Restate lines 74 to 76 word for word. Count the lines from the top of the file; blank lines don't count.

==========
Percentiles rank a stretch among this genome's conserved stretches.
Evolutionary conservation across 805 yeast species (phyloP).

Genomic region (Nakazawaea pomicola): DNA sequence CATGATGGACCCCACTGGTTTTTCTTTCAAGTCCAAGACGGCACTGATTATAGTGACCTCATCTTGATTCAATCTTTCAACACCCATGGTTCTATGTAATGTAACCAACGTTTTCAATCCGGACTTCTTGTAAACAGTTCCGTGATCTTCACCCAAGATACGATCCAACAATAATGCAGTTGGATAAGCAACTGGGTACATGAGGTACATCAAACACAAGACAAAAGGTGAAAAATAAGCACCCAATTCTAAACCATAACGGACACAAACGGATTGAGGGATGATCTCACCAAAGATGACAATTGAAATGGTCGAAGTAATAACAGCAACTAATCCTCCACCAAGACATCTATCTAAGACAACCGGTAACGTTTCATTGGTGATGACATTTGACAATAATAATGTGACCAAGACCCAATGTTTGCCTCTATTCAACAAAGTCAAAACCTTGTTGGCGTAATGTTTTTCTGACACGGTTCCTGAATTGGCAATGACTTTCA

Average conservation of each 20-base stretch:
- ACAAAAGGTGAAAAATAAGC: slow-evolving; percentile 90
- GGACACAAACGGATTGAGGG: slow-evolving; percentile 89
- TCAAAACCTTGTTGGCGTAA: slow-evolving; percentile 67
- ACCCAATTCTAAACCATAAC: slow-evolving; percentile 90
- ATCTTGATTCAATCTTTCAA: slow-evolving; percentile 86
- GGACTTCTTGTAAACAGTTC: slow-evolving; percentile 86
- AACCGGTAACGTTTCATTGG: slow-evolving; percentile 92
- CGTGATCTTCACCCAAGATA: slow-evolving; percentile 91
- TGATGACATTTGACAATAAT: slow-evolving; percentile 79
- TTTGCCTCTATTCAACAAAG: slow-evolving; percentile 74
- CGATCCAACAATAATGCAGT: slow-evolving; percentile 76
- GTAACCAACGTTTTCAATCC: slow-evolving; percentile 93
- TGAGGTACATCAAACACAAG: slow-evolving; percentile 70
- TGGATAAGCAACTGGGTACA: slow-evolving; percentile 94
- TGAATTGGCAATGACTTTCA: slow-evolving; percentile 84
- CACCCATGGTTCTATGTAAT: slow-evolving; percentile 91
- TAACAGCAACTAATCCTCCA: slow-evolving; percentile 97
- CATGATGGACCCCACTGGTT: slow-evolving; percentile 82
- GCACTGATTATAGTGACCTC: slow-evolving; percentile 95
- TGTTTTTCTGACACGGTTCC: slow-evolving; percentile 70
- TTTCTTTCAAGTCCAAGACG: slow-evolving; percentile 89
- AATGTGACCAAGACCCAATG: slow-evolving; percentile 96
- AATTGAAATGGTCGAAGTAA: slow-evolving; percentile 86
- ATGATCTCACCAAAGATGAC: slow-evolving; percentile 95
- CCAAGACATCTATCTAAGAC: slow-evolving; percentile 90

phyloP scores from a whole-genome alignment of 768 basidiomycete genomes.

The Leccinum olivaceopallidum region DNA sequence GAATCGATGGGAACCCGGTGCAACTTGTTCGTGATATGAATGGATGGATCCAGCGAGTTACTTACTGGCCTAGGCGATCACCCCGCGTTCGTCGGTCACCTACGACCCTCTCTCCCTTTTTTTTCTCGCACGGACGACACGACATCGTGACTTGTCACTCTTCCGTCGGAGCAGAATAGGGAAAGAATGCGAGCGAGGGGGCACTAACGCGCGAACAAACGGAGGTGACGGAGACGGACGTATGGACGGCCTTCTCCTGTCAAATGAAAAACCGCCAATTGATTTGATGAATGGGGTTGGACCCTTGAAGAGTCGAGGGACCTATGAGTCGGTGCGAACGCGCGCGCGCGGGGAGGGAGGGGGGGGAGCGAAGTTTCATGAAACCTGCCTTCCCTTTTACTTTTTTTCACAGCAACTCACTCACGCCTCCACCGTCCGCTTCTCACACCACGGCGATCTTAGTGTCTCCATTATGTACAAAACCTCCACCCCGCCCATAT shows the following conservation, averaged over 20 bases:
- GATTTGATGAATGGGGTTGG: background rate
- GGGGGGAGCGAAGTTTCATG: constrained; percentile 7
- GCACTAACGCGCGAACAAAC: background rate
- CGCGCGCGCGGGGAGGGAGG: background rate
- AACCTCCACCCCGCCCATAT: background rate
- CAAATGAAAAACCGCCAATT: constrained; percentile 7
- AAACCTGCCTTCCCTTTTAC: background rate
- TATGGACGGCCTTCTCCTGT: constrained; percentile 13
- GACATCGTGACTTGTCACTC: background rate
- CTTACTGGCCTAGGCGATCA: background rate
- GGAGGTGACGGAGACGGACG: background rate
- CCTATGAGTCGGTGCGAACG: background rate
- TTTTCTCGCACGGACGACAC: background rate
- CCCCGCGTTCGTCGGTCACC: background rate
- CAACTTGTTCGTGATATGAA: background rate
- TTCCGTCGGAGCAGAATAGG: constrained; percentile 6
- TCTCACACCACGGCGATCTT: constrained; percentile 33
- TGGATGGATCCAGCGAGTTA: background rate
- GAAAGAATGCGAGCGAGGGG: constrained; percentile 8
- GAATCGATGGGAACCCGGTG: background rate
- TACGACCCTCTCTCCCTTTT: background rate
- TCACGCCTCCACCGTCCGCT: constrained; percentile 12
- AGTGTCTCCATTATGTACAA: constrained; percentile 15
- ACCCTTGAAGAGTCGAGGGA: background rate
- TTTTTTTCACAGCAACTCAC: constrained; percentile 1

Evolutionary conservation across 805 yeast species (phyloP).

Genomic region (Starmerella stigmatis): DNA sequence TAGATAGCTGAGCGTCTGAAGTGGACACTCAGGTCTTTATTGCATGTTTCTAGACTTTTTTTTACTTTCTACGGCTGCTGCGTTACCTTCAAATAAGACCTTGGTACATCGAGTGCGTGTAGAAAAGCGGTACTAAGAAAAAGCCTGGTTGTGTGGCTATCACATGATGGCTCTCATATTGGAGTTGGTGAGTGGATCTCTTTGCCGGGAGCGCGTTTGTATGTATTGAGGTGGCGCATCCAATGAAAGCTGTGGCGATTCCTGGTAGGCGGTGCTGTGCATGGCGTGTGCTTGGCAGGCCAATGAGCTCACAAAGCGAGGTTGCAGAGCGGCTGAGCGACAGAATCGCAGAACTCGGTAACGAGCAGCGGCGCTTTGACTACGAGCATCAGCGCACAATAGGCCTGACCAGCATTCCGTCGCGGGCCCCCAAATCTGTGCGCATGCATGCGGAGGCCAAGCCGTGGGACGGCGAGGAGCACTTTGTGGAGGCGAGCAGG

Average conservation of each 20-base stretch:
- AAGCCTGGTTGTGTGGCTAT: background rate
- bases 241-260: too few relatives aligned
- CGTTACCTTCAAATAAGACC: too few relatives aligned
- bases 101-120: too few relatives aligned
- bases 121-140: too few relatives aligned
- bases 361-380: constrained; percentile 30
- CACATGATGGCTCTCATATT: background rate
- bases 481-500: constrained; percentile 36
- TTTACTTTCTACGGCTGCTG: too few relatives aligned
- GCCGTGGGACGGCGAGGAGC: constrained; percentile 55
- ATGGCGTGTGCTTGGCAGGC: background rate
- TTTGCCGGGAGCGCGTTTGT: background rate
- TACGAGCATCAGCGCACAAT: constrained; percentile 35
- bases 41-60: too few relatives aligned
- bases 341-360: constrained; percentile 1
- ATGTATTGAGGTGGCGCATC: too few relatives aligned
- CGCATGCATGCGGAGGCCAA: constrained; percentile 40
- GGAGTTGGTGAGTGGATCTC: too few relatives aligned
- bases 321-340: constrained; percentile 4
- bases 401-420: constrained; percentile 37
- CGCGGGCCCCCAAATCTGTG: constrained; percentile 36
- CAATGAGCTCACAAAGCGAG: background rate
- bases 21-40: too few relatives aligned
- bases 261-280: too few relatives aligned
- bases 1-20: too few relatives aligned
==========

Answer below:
- bases 341-360: constrained; percentile 1
- ATGTATTGAGGTGGCGCATC: too few relatives aligned
- CGCATGCATGCGGAGGCCAA: constrained; percentile 40